1963: Mills E. Goodwin, lieutenant governor, Commonwealth of Virginia.
1962: Colgate W. Darden, former governor, Commonwealth of Virginia.
1961: John M. Devine, commandant of cadets, Virginia Tech.
1960: Albertis S. Harrison, attorney general, Commonwealth of Virginia.
1959: John N. Thomas, professor of systematic theology, Union Theological Seminary.
1958: Paul N. Garber, bishop of Virginia Methodist Conference, and J. Manning Potts, editor of The Upper Room
1957: Irwin Stewart, president of West Virginia University
1956: Virginius Dabney, editor of Richmond Times-Dispatch
1955: Gov. Thomas B. Stanley
1954: Elmer L. Kayser, dean of George Washington University
1953: Clem D. Johnston, vice president of U.S. Chamber of Commerce
1952: W.S. Newman ‘19, Virginia Polytechnic Institute president (Note: Virginia Tech was formerly known as Virginia Polytechnic Institute from 1896 to 1970. The name of the university officially became Virginia Polytechnic Institute and State University on July 1, 1970.)
1951: Graham Claytor ‘06, operating executive of American Gas and Electric
1950: W.S. Newman ‘19, Virginia Polytechnic Institute president
1949: Edward McCrady, biologist, Atomic Energy Commission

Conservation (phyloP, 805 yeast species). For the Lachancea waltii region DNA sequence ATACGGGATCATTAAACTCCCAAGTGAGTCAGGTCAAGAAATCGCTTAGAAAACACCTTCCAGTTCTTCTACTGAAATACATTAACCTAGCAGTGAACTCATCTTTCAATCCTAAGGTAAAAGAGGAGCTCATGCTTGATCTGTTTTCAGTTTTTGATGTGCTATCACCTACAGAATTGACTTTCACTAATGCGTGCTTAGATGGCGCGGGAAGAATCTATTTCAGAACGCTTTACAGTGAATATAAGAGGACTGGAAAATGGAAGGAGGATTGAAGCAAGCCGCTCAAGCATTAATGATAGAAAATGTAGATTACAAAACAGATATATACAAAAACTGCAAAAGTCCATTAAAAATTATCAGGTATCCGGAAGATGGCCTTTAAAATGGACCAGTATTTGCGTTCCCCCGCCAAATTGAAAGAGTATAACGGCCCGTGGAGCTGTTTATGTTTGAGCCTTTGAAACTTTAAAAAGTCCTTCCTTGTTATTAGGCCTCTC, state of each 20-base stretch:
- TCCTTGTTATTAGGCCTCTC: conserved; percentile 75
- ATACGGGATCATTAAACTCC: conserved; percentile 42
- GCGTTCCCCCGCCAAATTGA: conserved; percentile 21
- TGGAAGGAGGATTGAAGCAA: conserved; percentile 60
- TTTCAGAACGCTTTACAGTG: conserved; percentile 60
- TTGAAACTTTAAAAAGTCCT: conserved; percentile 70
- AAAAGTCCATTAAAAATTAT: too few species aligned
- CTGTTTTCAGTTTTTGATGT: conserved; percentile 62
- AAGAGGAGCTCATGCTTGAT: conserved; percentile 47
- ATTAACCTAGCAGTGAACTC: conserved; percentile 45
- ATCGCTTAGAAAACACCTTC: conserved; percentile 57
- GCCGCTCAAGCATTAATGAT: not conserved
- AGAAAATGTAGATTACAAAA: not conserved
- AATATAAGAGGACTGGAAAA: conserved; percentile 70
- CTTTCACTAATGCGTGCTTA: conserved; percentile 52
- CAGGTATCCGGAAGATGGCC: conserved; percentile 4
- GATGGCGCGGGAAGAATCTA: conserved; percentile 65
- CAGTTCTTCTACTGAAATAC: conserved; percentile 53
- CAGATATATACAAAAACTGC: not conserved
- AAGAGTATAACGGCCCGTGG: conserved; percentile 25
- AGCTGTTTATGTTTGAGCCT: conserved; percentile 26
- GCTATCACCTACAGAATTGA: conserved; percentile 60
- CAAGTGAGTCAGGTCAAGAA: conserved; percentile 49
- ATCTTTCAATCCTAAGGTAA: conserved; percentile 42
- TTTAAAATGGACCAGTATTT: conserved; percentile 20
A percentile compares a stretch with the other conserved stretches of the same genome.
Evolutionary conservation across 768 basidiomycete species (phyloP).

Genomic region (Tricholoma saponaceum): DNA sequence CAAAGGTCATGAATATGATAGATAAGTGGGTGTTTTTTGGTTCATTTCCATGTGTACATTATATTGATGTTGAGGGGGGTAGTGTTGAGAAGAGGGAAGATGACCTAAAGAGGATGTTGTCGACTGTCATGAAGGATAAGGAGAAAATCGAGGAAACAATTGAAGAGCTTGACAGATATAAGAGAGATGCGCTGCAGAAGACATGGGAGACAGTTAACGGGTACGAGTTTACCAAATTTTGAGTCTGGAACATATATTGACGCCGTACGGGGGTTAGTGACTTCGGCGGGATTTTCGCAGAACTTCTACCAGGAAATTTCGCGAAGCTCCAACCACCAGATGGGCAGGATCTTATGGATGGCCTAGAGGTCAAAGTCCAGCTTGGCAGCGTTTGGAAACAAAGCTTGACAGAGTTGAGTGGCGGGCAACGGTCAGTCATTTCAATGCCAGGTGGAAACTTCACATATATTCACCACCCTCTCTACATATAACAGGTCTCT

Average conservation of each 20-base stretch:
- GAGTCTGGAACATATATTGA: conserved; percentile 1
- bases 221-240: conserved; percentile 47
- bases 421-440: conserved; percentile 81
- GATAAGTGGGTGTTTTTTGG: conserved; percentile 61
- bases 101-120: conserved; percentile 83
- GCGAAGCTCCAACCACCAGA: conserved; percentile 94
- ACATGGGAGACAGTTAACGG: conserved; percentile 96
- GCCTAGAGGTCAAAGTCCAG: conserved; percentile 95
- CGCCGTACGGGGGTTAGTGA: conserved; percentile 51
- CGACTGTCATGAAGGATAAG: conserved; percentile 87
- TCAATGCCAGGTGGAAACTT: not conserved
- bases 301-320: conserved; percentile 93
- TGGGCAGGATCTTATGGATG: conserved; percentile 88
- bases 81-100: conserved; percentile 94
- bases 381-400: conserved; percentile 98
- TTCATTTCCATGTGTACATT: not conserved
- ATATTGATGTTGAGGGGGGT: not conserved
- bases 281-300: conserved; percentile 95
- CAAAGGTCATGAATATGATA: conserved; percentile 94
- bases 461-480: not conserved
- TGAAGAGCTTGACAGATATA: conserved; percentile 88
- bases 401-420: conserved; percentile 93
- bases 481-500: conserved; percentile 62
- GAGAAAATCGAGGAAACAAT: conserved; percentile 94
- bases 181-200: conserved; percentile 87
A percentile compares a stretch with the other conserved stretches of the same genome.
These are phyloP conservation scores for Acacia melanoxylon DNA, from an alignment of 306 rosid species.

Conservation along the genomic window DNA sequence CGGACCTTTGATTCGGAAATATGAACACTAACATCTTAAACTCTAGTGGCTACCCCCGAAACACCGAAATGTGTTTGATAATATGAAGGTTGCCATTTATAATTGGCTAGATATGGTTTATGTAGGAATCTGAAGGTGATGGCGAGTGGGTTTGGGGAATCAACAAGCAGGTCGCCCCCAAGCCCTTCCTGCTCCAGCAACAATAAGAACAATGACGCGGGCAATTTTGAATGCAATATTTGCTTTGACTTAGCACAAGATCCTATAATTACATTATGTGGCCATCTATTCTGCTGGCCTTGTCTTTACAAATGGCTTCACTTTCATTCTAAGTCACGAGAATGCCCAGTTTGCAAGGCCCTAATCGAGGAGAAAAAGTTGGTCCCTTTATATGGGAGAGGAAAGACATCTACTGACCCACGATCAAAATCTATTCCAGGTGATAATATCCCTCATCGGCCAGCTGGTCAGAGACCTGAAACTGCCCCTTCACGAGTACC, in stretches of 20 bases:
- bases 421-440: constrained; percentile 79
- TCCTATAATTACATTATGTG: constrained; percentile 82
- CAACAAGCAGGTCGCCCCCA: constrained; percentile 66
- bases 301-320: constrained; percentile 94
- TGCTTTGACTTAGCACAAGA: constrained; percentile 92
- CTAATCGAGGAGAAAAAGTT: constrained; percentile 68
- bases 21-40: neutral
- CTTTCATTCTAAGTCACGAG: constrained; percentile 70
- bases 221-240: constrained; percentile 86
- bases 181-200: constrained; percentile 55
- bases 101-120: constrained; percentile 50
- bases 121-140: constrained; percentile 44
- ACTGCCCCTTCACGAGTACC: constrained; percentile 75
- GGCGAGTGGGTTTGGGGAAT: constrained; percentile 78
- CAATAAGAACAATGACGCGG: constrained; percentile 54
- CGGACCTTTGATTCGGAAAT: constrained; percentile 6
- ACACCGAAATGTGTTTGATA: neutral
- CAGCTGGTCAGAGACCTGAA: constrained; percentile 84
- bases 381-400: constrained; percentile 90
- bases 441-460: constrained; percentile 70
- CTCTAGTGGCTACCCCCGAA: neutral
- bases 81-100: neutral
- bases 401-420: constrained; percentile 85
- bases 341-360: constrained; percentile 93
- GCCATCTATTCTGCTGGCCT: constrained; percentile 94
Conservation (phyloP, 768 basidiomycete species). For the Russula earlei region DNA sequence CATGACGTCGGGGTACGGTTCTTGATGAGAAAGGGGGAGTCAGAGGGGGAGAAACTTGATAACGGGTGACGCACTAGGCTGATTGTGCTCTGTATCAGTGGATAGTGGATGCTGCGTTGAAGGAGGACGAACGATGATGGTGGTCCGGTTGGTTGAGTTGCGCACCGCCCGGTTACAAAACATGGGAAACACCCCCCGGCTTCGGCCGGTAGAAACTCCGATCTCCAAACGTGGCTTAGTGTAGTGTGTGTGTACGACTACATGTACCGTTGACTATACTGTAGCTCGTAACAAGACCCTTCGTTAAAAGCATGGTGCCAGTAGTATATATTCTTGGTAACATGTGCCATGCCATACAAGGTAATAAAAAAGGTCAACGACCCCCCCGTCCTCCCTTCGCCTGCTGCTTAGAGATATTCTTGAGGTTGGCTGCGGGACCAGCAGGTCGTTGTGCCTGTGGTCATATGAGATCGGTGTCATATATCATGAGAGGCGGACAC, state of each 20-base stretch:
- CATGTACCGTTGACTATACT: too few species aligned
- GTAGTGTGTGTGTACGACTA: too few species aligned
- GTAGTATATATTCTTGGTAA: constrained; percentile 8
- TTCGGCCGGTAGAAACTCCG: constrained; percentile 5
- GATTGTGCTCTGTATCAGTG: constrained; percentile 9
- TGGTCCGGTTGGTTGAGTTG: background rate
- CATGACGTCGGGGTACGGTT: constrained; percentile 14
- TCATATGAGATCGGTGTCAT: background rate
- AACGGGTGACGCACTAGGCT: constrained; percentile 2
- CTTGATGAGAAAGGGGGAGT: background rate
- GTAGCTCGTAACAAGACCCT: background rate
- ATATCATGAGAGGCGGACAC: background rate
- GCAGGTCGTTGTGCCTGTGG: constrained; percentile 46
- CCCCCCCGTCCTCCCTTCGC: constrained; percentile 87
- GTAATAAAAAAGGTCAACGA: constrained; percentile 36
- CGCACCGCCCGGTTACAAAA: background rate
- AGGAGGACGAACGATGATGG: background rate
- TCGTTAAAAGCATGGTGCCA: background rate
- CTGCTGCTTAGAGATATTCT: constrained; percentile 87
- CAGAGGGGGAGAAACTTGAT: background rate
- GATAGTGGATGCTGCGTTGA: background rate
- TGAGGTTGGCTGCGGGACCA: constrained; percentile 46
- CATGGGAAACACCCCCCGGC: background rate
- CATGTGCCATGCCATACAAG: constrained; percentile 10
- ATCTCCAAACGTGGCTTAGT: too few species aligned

1948: Louis V. Sutton ‘10, president of Carolina Light and Power
1947: Gen. James A. Anderson, Virginia State Highway Commission
1946: (Sept.), D.H. Pletta, professor of applied mechanics
1946: (May), W.S. Newman ‘19, Virginia Polytechnic Institute vice-president
1945: (Dec.), M.C. Harrison, head of English at Virginia Polytechnic Institute
1945: (Sept.), Col. R.B.H. Begg ‘99, head of civil engineering at Virginia Polytechnic Institute
1945: (May), Roy J. Holden, head of geology at Virginia Polytechnic Institute
1945: (March), H.L. Price, Virginia Polytechnic Institute dean of agriculture
1944: (Sept.), W.C. Yang, president of Soochow University, China
1944: (May), John W. Whittemore, associate dean of engineering and head of ceramic engineering at Virginia Polytechnic Institute
1944: (March), Walter Rautenstrauch, professor of industrial engineering, Columbia University
1943: (May), Paul H. Farrier, associate professor of English at Virginia Polytechnic Institute
1943: (March), R.H. McNeil, Virginia Polytechnic Institute director of public relations
1942: (Dec.), P.H. McGauhey, professor of sanitary engineering at Virginia Polytechnic Institute
1942: (Sept.), T.W. Knote, head of business administration at Virginia Polytechnic Institute
1942: (June), Julian A. Burruss, Virginia Polytechnic Institute president
1942: (March), E.B. Norris, Virginia Polytechnic Institute dean of engineering
1941: Kendall Weisiger ‘99, vice-president, American Telephone and Telegraph
1940: Julian A. Burruss ‘19, Virginia Polytechnic Institute president
1939: Allen A. Stockdale, National Association of Manufacturers
1938: William E. Dodd ‘95, ambassador to Germany
1937: Lt. Gov. James H. Price
1936: Gov. George C. Peery
1935: Ashton Dovell, member of Virginia House of Delegates
1934: J.D. Eggleston, president of Hampden-Sydney College
1933: Kendall Weisiger ‘99, assistant to president, Southern Bell Telephone